Only if mass is a constant, as the mass of the proto star increases, so does the gravitational pull towards the center. It takes both forces to generate star formation....EVERYONE WINS!
Fleetfoot
5 / 5 (5) Oct 11, 2012
Sorry, that's not true. This type of plasma does not show current flow. There are free electrons, but the net motion of them is random, non-directional. The particle motion is gravitational and conservation of angular momentum. It's a PERFECT fit to the mathematical models. There's no closed circuit here. I don't know where you are getting that idea.


If it is a plasma, which it has been shown to be, ...


Nope. Other clouds may have been but not this one, it is almost entirely just specks of dust embedded in solid ice, it is not plasma. Beyond about 20,000AU the far UV photons photodissociate the water and create plasma but inside that it is too dark. The effect is obvious in the graphs.

This discrepency, that the infalling matter is accelerating, is also explained by the electrical nature of the plasma.


Nope, plasma would not cause radial acceleration towards the centre, it would produce spiral motion around the magnetic field as you have said yourself before.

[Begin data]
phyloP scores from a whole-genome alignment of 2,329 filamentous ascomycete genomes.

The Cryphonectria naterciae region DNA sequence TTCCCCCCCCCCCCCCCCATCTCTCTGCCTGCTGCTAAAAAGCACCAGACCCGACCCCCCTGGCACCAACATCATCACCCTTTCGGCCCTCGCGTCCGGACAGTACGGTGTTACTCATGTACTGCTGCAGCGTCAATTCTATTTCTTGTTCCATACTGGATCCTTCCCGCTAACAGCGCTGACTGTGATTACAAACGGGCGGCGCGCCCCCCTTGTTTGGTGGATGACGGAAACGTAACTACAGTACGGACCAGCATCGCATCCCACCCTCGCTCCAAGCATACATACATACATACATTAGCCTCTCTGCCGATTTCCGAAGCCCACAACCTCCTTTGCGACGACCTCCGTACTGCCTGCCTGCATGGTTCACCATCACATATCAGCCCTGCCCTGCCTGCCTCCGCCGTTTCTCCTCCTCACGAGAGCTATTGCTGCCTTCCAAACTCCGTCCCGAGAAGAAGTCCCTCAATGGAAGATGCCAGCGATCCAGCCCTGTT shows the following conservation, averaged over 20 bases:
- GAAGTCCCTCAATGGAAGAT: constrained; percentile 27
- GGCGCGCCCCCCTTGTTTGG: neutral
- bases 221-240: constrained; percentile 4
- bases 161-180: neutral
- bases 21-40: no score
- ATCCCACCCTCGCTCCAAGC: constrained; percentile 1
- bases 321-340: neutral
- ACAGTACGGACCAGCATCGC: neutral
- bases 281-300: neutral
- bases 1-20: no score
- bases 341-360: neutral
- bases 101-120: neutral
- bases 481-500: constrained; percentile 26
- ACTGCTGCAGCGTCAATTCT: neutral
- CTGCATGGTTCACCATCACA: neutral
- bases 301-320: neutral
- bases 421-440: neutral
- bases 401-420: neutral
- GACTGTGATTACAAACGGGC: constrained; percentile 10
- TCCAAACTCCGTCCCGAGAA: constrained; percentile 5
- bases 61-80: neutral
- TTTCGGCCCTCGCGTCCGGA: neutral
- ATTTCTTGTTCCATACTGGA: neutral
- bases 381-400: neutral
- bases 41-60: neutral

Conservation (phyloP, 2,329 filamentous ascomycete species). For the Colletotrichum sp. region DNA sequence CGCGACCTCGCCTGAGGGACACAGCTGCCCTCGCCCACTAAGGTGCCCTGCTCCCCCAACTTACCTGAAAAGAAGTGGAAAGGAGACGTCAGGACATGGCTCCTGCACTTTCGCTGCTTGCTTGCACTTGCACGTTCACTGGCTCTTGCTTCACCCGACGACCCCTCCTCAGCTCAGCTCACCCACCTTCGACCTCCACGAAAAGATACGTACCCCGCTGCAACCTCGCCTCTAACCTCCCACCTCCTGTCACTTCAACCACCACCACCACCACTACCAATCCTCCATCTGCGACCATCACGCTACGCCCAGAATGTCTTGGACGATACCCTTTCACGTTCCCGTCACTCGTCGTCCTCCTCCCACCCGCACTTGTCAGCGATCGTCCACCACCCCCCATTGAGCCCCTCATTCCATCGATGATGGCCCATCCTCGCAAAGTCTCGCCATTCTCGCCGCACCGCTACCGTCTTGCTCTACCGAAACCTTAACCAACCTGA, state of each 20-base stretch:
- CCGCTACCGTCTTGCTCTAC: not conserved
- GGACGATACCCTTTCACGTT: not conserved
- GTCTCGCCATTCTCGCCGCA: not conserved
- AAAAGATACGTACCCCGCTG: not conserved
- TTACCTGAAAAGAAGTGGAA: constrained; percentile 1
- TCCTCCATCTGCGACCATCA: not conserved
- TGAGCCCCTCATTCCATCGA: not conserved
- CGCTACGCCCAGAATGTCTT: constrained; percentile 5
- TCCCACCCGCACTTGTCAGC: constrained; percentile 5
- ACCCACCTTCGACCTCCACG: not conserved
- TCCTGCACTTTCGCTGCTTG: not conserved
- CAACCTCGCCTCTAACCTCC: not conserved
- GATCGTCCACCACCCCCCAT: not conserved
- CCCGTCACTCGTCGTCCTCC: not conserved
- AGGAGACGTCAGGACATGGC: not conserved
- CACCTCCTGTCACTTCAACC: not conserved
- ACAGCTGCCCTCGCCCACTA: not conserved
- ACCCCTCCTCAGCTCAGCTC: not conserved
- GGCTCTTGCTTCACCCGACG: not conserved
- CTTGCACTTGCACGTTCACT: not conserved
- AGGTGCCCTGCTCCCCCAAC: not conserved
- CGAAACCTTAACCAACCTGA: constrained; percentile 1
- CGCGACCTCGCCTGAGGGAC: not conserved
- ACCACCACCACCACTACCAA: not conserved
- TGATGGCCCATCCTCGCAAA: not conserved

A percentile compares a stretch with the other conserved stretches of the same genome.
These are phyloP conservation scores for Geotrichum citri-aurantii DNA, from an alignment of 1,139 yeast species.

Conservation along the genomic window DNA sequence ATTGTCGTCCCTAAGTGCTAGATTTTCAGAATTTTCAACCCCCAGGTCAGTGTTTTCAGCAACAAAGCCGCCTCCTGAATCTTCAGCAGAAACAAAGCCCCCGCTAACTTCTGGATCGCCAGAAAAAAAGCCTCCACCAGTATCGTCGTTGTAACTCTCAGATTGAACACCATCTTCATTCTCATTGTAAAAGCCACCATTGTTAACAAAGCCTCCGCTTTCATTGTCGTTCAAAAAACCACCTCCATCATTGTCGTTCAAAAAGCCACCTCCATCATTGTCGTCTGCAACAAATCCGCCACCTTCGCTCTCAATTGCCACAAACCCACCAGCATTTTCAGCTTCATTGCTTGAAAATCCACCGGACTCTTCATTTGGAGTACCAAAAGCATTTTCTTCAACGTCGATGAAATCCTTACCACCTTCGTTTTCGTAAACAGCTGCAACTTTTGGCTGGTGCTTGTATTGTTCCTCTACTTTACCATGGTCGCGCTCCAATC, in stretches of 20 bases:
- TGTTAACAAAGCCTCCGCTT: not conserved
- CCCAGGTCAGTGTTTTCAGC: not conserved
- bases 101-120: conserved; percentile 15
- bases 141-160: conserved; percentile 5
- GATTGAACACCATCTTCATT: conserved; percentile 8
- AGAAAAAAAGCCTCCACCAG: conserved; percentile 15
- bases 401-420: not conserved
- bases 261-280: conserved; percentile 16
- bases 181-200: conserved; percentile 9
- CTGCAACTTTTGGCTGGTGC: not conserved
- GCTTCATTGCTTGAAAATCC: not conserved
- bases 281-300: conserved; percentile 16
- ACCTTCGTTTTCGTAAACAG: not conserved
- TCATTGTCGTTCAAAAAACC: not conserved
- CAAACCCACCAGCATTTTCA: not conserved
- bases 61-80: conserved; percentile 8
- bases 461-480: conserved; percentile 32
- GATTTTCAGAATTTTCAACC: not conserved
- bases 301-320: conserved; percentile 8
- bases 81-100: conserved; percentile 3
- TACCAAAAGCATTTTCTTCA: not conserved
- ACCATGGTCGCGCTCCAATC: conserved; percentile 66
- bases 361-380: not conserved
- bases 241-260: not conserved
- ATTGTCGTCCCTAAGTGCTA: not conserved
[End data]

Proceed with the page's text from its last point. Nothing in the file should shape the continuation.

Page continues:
Fleetfoot
5 / 5 (5) Oct 11, 2012
They explain that the interstellar radiation is absorbed by that outer layer making the interior dark and not ionised at all


They kinda skipped over it really quickly, but they mention that the center of the cloud is visually extinct, meaning they can't get a spectrum from there.


Visually yes, so UV photons can't reach it, but their observations were at 557GHz where it is transparent.

They are deliberately ignoring the gas phase formation of water at the center. Here's the quote: ...


Here's an earlier one which explains why they do that:

Such a large amount of water cannot be produced via gas-phase routes and then deposited on top of dust grains, as gas-phase chemistry can only account for about one thousandth of the ice abundance (Lee et al. 1996). Thus, it is now well-established that water ice is formed on the surface of dust particles via hydrogenation of atomic and molecular oxygen (Ioppolo et al. 2008).


The dust acts as a catalyst.
GSwift7
1 / 5 (2) Oct 12, 2012
Visually yes, so UV photons can't reach it, but their observations were at 557GHz where it is transparent


You do not understand the term 'visually extinct'. This term does not only apply to the human visible spectrum. The term applies to any frequency. See the following link:

http://en.wikiped...tronomy)

In the story above, they had to assume what the inner 1000 AU of the cloud looks like because they could not get any useful observations of that region due to visual extinction. The wavelengths that show the presence of water are totally blocked in that region. It even says this in the paper. I don't know why you are arguing with me. I just read the paper, and told you what they said. It's not my fault that you don't understand the terms, and are too lazy to look them up, but saying that I'm wrong when you obviously don't have a clue is just hillarious.